The Checkout – Season 4 Episode 1

(TRIGGER WARNING) This program contains content
that may offend some viewers. WOMAN: (OVER PA) Attention, shoppers. Tonight on The Checkout,
Kirsten asks – what if hotel booking websites
aren’t good news for consumers? Ben looks into the future of
consumer rights online beyond 2000. And it’s Dick Smith
closing-down madness in FU Tube, as Jules looks at gift cards –
the gift that doesn’t keep on giving. (THEME MUSIC) Back in the day, if you were
looking for a place to stay, you had to ask each hotel
about vacancies and room rates. I say! Is there any room at the inn? Nup.
(Sighs) But now there are dozens
of online hotel booking sites that instantly show you
where rooms are available and how much they’ll cost. Hotel booking sites
all make the same basic promise. Book your next escape
with Expedia, and you can save. Find the best price
in seconds at With so many rooms at such great
rates, why not, when you can Wotif? But what if hotel comparison sites
don’t get us a better deal? See, originally these sites
were just a way for hotels to list their unused rooms
at a discount so they’d get some money for rooms
that otherwise would be empty and travellers
could get cheaper accommodation. Any accommodation at this point
would be great. But pretty soon, booking sites became a major source
of business for hotels. According to the ACCC, some hotels depend on them
for more than half their bookings. And, as you’d expect,
the booking sites take a cut. The thing is, the size of that cut
has been steadily climbing. Since 2010, Expedia’s commission rate
has gradually grown from 9% to 15%. And others followed suit. Even beloved Australian startup
Wotif, which back in 2011 bragged that
hotels listed on its site were… ..has recently raised its commissions
to 15%, too. Because that’s the level dictated by
Expedia, the ‘international behemoth’ that bought Wotif for $700 million
in 2014. By the way, this is exactly what
the ACCC was warned would happen if they
allowed the acquisition to go ahead. Today, about 85% of the market
is owned by the same two companies – Expedia, and Priceline Group. So if you’re using
or or Lastminute or Agoda
or Wotif or HotelClub, the results all come
from these two providers. Expedia and Priceline Group also run
two of the main metasearch engines, trivago and KAYAK,
that compare the comparison sites. And since hoteliers can’t afford not to have their rooms listed
on these sites Could they be jacking their prices up partly to make up
for what they lose in commissions? Well, it depends on who you ask. One hotelier told The Checkout: “Motel rates and travel costs
are increasing “because of the stranglehold
of accommodation search engines…” But the booking sites argue
that they… “..actively help keep prices lower
for consumers…” being: “..a highly cost-effective
marketing channel…” $112 dollars?! How much is that in denarii?
(SCOFFS) Idiot. Hey, wise man,
what do you make of all this? You can always call the hotel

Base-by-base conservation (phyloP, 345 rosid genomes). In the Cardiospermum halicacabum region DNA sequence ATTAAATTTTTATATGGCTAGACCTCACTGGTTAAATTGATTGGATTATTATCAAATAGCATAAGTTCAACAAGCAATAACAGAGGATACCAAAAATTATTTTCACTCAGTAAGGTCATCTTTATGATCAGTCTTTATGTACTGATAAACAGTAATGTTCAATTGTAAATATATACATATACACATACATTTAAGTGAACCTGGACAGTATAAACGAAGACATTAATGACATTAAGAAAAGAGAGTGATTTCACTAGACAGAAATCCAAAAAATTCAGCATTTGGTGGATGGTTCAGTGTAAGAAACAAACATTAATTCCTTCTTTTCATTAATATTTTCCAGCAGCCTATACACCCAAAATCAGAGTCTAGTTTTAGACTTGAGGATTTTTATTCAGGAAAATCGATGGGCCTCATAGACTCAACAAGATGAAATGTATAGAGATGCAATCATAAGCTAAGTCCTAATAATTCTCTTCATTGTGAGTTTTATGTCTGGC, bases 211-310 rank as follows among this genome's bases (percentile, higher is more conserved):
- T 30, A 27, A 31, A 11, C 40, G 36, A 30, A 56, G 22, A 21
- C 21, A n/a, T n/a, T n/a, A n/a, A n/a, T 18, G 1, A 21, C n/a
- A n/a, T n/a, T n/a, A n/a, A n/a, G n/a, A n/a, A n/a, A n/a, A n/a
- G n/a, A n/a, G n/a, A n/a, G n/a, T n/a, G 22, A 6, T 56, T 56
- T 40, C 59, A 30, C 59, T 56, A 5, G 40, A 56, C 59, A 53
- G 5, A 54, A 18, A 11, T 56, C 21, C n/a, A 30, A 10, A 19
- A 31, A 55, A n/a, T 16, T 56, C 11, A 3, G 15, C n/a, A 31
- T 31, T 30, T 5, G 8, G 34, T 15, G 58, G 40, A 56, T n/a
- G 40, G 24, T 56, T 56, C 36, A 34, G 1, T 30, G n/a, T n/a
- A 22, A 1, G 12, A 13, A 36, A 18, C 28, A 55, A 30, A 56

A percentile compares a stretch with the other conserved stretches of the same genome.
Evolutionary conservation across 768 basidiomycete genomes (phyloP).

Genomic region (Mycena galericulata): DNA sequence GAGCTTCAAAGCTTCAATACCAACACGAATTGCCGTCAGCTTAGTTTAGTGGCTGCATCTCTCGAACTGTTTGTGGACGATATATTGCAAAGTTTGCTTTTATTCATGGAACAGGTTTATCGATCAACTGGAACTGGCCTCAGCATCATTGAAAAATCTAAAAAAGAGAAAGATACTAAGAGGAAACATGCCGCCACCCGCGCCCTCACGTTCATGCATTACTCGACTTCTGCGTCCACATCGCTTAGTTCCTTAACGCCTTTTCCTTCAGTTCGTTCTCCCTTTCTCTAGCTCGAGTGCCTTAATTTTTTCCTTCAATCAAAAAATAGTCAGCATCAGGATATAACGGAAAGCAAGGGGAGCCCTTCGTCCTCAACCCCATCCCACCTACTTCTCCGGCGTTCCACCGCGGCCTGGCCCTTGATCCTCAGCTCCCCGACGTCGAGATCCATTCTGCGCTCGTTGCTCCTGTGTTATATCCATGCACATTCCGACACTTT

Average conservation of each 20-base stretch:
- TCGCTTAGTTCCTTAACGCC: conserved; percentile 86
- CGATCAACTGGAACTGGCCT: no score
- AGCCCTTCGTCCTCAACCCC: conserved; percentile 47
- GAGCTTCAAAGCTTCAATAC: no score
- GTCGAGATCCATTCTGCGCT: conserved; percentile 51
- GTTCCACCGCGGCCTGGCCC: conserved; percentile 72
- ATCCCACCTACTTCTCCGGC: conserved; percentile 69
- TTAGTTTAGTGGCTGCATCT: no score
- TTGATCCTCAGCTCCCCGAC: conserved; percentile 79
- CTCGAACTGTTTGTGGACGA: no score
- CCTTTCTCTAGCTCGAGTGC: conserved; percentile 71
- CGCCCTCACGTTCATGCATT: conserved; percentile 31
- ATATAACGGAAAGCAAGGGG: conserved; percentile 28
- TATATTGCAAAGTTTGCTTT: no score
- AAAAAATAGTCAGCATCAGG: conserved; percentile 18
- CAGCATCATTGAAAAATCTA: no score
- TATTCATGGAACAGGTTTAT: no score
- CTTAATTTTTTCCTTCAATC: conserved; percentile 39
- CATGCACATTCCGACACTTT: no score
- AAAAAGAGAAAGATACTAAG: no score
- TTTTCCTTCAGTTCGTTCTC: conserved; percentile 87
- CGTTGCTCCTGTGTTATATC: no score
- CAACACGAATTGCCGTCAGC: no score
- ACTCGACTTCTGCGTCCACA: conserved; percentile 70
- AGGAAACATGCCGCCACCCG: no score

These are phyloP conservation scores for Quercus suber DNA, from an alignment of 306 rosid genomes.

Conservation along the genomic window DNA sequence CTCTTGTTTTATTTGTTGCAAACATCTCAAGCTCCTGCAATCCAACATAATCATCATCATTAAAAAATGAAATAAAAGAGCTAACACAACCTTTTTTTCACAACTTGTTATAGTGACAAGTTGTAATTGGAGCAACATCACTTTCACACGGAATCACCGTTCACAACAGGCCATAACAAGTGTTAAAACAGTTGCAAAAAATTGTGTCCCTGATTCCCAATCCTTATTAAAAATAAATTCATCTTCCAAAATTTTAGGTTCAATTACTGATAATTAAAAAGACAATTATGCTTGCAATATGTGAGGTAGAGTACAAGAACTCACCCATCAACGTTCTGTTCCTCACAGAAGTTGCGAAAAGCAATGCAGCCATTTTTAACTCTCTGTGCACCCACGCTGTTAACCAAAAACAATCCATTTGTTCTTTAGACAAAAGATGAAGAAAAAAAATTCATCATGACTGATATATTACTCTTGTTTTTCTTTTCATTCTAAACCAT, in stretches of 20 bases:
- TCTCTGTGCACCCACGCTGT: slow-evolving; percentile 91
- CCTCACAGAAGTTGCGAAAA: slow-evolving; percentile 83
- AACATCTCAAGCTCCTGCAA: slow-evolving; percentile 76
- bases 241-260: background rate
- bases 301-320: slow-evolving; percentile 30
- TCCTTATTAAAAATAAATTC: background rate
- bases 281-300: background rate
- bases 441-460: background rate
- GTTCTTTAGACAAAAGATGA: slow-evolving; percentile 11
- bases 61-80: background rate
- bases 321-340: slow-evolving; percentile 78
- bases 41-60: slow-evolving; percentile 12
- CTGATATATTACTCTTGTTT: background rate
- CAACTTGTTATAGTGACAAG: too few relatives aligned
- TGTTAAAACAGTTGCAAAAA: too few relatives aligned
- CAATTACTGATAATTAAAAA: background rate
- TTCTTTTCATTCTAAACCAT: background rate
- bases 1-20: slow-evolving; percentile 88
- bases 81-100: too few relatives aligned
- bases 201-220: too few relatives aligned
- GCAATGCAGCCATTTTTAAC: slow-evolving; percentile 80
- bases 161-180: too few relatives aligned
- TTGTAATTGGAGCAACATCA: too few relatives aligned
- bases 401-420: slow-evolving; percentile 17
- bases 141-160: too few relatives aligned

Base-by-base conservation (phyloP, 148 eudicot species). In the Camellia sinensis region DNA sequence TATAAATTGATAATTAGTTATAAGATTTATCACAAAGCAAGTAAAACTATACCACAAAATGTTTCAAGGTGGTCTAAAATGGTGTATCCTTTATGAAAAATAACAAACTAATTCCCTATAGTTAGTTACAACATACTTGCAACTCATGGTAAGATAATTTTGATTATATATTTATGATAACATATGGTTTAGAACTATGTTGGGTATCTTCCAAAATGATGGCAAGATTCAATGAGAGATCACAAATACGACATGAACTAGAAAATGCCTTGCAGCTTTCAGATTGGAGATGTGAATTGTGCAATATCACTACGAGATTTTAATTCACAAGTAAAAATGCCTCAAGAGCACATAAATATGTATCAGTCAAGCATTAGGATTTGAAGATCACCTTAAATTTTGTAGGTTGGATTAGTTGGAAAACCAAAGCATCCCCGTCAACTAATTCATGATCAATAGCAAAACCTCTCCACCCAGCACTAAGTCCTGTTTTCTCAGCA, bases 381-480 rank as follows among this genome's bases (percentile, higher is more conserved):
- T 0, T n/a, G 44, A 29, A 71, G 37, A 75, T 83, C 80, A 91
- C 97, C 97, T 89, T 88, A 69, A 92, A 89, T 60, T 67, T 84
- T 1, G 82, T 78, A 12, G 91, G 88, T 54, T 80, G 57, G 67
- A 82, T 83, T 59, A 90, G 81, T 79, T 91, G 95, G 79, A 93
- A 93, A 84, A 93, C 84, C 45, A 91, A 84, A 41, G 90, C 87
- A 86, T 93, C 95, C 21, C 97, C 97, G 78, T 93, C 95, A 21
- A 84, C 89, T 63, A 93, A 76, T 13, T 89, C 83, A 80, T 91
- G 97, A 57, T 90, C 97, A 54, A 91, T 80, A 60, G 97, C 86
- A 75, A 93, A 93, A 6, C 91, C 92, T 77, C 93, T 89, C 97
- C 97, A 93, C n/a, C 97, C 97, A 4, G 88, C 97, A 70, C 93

directly before making a booking
through an online comparison site. They can often get you
a better deal. Oh, and, uh, have some frankincense. Worst baby shower ever. Dude’s right though. When we called
a random selection of hotels across Australia, we found savings of up to 25% compared to the booking sites. “Book direct and save!”
“Guaranteed best rate!” Ballsy move,
given most booking sites make hotels agree to parity clauses
like this one: You agree that
the rates you provide to Expedia will be equal to or better than those made available through your own
or any third-party channels. Now, these parity clauses are meant to stop hotels
from offering you better rates, but some hotel chains get around them by offering discounts
through loyalty schemes. It may be worth joining
one of these loyalty programs, especially if you’re
a frequent traveller. Sure, they might share
your data with third parties, but they generally promise
better deals, including perks
like free hotel wi-fi. Hey, wise man, aren’t you supposed
to give us some gold or something? Free wi-fi
is worth much more than gold! Meanwhile, in Germany last year, parity clauses were banned
by their competition regulator, the ‘Bundeskartellamt’,
which can I just say, not only sounds heaps cooler
than the ACCC but also has a way better logo. I mean, just look at it! It’s a bad-arse eagle
with mad talons, flexing its guns
and looking like a boss. And I mean, I’m not saying we should
always follow Germany’s lead, but come on, ACCC, this is lame! It’s not that bad! So, Germany recently banned
parity clauses. Why? Because… (GERMAN ACCENT) “They limit
competition between existing portals as well as competition
between the hotels and there is no apparent benefit
for the consumer!” And the French soon followed suit. Oui.
We also think they are shit. The ACCC is currently looking
into the impact of parity clauses. In the meantime, we at The Checkout,
on behalf of Australian consumers, would like to put forward our view… ALL: They suck! So we really hope
you ban them here, too. Oh, and get a better logo. You can talk! Now, despite all of these problems, there are some benefits
to using hotel booking sites. For example,
some of them offer things like car hire and flight packages along with accommodation. They sometimes offer
great special deals that you can’t find elsewhere. Hey, look at this! 40% off mystery hotel deal! Five stars, spa in the ensuite,
and Foxtel…whatever that is. And they’re quick and convenient
to use. Ah, just (BLEEP) book it, Joe! Which doesn’t mean
you won’t run into any issues. The good news is your
consumer rights still protect you. So if have any issues with a room
paid for through a booking site, like for example if it doesn’t match
the description… Hey, where’s the spa bath? ..the booking site is responsible. They should resolve any issues
and give you a refund if necessary. Don’t let them
fob you off to the hotel. Good job, lady.
Here’s your myrrh. I can’t wait for them
to invent gift cards. Remember the Worx Chair we designed? Oh, yeah, the one with
the ‘industrial look’ and a ‘funky modern edge’. Did we design it with an